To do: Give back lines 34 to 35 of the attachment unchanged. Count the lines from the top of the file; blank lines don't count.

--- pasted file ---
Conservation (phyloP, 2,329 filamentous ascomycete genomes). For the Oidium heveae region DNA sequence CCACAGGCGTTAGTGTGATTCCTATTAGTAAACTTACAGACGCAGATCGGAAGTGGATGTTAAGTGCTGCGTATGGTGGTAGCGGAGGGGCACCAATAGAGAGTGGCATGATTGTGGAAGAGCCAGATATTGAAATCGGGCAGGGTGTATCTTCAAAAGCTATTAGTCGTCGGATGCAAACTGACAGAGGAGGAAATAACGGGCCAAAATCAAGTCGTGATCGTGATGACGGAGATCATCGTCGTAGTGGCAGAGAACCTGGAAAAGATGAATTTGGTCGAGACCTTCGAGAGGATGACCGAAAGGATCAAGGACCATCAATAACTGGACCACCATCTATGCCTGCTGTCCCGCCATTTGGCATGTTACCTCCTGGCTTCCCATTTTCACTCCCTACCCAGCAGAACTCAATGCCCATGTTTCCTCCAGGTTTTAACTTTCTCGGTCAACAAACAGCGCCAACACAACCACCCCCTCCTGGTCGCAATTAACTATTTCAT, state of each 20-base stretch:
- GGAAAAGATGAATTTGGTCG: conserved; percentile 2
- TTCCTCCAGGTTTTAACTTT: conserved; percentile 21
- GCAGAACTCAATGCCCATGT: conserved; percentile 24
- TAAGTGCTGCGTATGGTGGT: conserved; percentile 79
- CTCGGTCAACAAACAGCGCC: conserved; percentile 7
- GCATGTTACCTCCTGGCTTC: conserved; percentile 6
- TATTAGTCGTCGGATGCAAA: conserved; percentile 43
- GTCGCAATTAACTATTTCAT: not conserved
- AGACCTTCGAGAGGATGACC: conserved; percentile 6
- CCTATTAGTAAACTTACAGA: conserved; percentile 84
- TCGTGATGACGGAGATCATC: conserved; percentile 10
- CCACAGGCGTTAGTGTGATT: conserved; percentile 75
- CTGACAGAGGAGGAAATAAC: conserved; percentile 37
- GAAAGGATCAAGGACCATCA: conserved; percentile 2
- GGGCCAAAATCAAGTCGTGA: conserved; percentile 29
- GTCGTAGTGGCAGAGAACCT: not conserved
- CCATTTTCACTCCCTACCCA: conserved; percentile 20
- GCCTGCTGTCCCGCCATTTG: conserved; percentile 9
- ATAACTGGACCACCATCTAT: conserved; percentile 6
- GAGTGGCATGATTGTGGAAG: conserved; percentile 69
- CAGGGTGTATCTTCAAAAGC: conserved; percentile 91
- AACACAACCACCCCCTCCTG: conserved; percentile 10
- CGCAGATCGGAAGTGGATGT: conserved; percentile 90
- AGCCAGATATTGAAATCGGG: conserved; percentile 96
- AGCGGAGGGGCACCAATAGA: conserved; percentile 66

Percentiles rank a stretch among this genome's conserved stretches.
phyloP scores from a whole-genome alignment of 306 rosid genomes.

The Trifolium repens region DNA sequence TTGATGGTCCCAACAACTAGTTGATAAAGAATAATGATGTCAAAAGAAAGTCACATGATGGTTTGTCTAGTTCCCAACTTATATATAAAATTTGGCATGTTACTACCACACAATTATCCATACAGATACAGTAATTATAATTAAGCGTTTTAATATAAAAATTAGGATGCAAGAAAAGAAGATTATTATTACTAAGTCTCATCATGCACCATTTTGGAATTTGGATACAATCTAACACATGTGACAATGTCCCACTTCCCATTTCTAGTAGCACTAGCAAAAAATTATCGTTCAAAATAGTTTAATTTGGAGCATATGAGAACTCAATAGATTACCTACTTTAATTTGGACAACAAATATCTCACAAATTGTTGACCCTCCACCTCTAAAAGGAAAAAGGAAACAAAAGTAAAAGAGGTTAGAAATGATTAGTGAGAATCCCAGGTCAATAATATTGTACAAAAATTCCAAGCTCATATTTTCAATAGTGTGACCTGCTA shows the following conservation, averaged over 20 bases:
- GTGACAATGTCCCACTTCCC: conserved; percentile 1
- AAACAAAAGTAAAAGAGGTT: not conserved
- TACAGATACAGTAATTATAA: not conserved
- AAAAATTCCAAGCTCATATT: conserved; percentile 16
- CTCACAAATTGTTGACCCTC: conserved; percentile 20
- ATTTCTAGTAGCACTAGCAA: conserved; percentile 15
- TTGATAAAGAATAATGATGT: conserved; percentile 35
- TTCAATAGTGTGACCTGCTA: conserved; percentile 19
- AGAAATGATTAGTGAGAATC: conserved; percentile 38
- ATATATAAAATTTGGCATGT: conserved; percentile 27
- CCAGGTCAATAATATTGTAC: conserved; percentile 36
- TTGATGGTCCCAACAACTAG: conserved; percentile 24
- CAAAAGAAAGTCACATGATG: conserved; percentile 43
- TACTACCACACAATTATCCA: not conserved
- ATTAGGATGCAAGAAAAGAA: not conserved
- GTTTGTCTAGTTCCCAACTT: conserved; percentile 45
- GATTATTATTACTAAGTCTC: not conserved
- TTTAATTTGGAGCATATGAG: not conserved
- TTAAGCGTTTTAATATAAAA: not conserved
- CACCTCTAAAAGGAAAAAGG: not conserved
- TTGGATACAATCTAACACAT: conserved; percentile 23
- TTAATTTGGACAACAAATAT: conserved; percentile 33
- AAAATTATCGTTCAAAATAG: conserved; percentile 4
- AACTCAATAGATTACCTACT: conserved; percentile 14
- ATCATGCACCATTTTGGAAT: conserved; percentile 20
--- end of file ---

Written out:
- CTCACAAATTGTTGACCCTC: conserved; percentile 20
- ATTTCTAGTAGCACTAGCAA: conserved; percentile 15